Two candidates have already declared their intentions to challenge embattled State Senator John Sampson, and two more may be joining the fray.
Samuel Pierre, a nonprofit head, and Dell Smitherman, a political director with the healthcare workers’ union 1199 SEIU, are both mulling bids against the twice-indicted Brooklyn lawmaker, sources said.
“Yes, I’m interested, but I haven’t made a formal announcement,” Mr. Pierre, a founder of the Haitian American Caucus and the former Brooklyn borough director in the Bloomberg administration’s community affairs unit, told Politicker. “I’m considering a run against John because I actually worked for him. I worked in the district. I know what the needs are.”
Mr. Smitherman, a political director with 1199, the powerful healthcare workers’ union, did not immediately respond to a request for comment, but sources said he hopes to use his labor connections to become a significant factor in the race.
Mr. Sampson, who served as senate majority leader when the Democrats briefly controlled the chamber, has been indicted twice in connection with an alleged embezzlement scheme. He was indicted last year for the alleged scheme and then again in February for allegedly lying to FBI agents. Booted from the Democratic conference, Mr. Sampson’s clout in Albany is significantly diminished.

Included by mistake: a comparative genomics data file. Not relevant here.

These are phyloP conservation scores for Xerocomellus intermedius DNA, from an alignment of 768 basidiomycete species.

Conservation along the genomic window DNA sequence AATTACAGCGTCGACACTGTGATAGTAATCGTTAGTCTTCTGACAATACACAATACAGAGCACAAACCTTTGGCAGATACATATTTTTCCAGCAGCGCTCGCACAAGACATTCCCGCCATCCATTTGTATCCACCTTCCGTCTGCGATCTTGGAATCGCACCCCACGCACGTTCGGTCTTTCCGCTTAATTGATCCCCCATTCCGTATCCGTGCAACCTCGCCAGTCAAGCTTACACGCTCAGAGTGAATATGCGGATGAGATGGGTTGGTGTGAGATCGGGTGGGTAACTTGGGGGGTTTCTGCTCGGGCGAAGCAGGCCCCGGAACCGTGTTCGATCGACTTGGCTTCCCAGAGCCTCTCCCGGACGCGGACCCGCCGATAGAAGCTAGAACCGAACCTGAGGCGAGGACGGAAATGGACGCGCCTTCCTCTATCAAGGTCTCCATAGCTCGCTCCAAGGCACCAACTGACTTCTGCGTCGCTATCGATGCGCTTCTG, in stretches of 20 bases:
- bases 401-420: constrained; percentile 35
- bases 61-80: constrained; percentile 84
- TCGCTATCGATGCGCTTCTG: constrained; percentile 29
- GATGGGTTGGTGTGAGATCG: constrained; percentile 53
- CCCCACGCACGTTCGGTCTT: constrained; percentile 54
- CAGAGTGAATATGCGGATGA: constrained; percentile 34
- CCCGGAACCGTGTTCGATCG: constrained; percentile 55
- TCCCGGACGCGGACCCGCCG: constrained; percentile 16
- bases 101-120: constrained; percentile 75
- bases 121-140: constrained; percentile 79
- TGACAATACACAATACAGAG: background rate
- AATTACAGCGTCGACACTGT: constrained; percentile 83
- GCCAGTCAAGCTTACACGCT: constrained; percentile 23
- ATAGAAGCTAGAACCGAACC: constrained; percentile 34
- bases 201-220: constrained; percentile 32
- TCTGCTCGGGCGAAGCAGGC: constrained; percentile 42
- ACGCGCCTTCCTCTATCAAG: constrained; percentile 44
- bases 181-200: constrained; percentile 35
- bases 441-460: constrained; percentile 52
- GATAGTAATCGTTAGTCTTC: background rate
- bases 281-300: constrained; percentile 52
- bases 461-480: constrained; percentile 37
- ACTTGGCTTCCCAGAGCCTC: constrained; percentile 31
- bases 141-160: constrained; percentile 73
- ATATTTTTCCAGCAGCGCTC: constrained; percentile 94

Two former City Council candidates, Sean Henry and Leon Miles, are already gearing up for a race in the eastern Brooklyn district. But Mr. Pierre, a former Sampson staffer and member of the Thomas Jefferson Club–the borough’s most influential local Democratic organization–could bring establishment credentials to the race if he makes his bid official.
“I have a relationship with the guy [Mr. Sampson]. I’m not gonna be one of the candidates that brings up his legal issues,” Mr. Pierre said. “As much as I want to be the number one candidate [to run against Mr. Sampson], I’m more about the party than myself. We need to be united.”
Mr. Pierre said he is meeting today with Mr. Smitherman to discuss the race.
Senate Democrats and the Brooklyn Democratic Party have yet to make concrete efforts to recruit candidates or build a unified front against Mr. Sampson, sources said, though the Brooklyn machine is unlikely to carry Mr. Sampson’s petitions.
It’s also not certain that Mr. Sampson will seek re-election. Legal bills have decimated his campaign coffers and, as of January, he had no money to fund a bid. Mr. Sampson has not indicated publicly what his future plans will be.
His office did not immediately respond to a request for comment.